I really wanted to see that casserole again – on a sensory level. I wanted to relive that memory. In clinical fashion I set about recreating it. I bought wursts from the same German butcher Mrs. Atkinson frequented on the Upper East Side. (Schaller & Weber is still in business.) I sourced a vintage 1973 Pyrex dish on eBay as best as I could remember it. I baked it. When it came out of the oven I knew my first shot of the film.
Then there was the archival footage shot in the 1990’s – a “pizzamentary” of sorts – which was featured in a hypothetical show called Eat to Win that never existed in the first place. I knew I would eventually return to these Hi8 tapes, to pan the footage for intentional and unintentional documents of a lost city and a lost friend. But I didn’t want that to be the first leg of the stool; so let’s call that the second.
The last leg, or third form I employed, was to pick a person from our past who we had met once in life. This was someone who lived in the same city, in the same world, at the same time in 1990’s New York. I would find out what happened to him. That person was Andrew Bellucci, the pieman featured in Eat to Win.
I’ve been making biographies for thirty years. I’m bored of the Ken Burns effect. With UPM I wanted to make a different kind of documentary, one that was JPEG free. I would try to turn memories into touchstones, a pizza movie into a madeleine. And paint a triple portrait, tracing the lives of three men and three families across class and time.
HtN: The series is jam-packed with unconventional images of storage locker nostalgia, eBay memorabilia, placed on turntables and conveyor belts and framed with loving care. There’s even footnotes at the end of each episode providing almost an anthropological context for many of these “sacred” objects. So in addition to being “a meditation on mortality and gentrification,” were you trying to create a sort of documentary container for the physical, pre-digital world?
DS: I wanted UPM to be the mothership – the outer Russian stacking doll – where I could tell stories, house different types of documentaries, and employ different forms. A series of biographies, even footnotes – different ways of relaying information. If you look and listen closely there are a series of biographies, autobiographies and histories embedded in the work. Some take place across the seven parts; others in 45 seconds.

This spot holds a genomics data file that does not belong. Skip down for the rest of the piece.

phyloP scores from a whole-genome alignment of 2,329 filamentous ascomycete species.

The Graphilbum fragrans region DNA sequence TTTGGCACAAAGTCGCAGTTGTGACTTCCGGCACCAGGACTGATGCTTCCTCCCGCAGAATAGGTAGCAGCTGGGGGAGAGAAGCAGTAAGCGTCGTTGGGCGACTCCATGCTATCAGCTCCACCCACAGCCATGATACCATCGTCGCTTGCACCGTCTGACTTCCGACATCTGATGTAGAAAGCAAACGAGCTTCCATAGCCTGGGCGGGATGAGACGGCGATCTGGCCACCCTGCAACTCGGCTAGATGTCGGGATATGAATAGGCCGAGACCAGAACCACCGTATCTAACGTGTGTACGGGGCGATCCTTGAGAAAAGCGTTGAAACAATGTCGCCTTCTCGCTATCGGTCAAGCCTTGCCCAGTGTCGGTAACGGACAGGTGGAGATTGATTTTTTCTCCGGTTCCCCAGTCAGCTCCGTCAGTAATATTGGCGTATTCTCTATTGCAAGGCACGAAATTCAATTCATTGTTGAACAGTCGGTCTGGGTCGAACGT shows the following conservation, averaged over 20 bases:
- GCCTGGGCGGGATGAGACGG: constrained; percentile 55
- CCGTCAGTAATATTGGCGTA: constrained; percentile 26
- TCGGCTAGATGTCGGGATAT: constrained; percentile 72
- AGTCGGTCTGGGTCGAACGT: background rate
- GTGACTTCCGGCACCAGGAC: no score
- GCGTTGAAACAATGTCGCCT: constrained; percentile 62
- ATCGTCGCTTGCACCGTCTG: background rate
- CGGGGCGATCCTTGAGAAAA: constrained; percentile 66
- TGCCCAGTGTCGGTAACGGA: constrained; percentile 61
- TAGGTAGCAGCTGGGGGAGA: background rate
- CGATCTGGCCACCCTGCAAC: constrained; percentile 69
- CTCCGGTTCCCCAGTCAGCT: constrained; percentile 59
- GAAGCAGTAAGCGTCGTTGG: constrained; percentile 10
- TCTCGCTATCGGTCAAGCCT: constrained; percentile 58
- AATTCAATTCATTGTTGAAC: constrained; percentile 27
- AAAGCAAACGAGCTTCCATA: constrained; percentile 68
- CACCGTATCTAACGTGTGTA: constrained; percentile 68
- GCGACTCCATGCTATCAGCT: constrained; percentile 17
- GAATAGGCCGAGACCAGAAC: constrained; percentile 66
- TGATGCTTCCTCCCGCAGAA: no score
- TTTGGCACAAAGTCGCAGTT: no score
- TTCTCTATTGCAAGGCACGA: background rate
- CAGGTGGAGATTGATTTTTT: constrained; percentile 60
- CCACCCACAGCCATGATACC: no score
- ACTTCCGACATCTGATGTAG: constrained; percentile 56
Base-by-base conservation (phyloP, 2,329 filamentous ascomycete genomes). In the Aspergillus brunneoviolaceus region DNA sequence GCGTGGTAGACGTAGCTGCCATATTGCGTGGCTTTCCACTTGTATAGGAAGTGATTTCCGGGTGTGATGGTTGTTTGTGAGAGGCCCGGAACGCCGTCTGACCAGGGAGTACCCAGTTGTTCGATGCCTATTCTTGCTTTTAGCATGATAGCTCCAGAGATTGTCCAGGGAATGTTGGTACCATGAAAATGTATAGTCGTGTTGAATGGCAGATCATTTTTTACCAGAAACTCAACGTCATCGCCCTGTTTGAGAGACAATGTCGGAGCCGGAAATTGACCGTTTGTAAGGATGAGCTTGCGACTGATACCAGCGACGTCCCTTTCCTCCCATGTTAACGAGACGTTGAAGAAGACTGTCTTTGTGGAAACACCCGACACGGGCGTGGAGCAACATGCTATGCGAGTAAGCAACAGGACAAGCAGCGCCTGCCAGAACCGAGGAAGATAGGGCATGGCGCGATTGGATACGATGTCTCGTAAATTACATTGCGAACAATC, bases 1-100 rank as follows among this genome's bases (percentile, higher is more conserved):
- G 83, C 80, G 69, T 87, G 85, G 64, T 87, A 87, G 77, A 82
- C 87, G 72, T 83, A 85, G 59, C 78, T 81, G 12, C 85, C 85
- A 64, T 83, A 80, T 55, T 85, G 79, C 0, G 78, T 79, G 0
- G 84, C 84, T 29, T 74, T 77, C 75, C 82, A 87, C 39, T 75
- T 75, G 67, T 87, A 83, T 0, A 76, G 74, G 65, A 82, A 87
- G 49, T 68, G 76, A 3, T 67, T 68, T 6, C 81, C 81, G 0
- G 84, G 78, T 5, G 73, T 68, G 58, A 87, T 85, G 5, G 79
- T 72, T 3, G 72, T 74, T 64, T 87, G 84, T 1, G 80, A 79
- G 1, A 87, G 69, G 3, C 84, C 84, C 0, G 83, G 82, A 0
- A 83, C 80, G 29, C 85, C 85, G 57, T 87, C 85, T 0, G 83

There is you could say a “pizzamentary.” There is another documentary, perhaps, about changing technology, as relayed through the various ways image and sound were captured and assembled over the course of the work. There is a document of a lost New York, and a dying class in the throngs of gentrification. And there is a movie about how our notions of time and the means to stop it have radically changed in the last 25 years. To your point, that sense of analog time is long gone. It used to be, “I’ll meet you on the corner of 14th and 3rd at six o’clock,” and if you were on time you had to wait for your late friend. You checked your watch and the clocks on buildings. Now of course, with instant messaging and 5G bandwidth we’re never off-duty.
My amazing producers, Brendan Doyle and Pete Sillen of C41 Media, challenged the completist in me. They noted how we had used every format but one. We had material on Mini DV’s, Beta tapes, VHS tapes and contemporary memory cards – but not on actual film. So they bought a few roles of Super 16, Pete broke out his Bolex, and we ended up shooting the pizza footnote countdown on film.